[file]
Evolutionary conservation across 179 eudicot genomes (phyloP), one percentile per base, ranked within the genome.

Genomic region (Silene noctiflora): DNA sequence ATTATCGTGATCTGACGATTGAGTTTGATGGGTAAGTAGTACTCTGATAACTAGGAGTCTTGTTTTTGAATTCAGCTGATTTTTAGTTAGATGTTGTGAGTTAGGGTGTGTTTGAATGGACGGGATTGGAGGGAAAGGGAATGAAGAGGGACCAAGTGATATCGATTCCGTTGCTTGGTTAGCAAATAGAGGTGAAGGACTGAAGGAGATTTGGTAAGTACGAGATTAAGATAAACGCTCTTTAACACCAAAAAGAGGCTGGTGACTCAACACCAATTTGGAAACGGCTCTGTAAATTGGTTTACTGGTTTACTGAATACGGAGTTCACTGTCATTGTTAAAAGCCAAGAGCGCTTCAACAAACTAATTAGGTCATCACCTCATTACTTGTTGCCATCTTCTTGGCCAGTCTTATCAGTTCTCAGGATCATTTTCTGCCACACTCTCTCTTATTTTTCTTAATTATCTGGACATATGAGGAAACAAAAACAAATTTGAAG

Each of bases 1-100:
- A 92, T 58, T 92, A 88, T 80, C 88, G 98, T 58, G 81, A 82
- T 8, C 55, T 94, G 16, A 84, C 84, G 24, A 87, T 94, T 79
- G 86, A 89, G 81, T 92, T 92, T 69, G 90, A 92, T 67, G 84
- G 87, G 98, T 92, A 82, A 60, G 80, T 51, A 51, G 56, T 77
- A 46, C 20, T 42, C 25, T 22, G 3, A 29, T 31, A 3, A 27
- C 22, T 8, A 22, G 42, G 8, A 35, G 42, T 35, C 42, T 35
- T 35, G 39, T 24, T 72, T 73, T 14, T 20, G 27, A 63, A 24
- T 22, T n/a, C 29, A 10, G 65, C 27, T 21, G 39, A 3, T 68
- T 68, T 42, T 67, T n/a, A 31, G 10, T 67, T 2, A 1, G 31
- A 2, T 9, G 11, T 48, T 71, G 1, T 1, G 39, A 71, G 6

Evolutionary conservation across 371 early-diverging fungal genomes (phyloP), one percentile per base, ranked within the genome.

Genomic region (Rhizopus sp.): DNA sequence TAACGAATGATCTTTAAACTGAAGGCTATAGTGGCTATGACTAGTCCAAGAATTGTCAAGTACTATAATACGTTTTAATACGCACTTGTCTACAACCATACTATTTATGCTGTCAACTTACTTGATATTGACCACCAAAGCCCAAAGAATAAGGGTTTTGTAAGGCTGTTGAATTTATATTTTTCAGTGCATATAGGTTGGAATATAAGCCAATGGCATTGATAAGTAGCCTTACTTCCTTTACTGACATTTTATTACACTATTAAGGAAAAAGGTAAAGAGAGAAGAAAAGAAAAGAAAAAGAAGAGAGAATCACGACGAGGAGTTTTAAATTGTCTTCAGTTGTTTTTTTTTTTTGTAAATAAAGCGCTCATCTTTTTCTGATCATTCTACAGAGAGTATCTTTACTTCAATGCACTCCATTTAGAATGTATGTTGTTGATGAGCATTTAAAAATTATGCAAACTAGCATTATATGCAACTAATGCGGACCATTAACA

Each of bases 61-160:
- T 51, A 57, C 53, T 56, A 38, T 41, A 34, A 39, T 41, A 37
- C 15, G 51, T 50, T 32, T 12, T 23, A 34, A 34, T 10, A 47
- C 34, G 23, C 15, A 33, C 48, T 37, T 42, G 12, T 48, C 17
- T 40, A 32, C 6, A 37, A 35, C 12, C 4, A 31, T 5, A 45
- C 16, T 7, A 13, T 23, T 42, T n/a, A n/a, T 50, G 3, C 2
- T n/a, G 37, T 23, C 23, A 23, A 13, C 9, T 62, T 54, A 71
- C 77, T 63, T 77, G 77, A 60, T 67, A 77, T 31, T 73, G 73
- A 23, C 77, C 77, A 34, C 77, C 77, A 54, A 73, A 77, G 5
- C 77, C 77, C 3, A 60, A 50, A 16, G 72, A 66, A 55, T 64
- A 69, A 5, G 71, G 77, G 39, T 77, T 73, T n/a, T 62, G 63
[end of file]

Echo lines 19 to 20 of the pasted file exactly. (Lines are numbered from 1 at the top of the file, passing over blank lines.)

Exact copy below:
- C 34, G 23, C 15, A 33, C 48, T 37, T 42, G 12, T 48, C 17
- T 40, A 32, C 6, A 37, A 35, C 12, C 4, A 31, T 5, A 45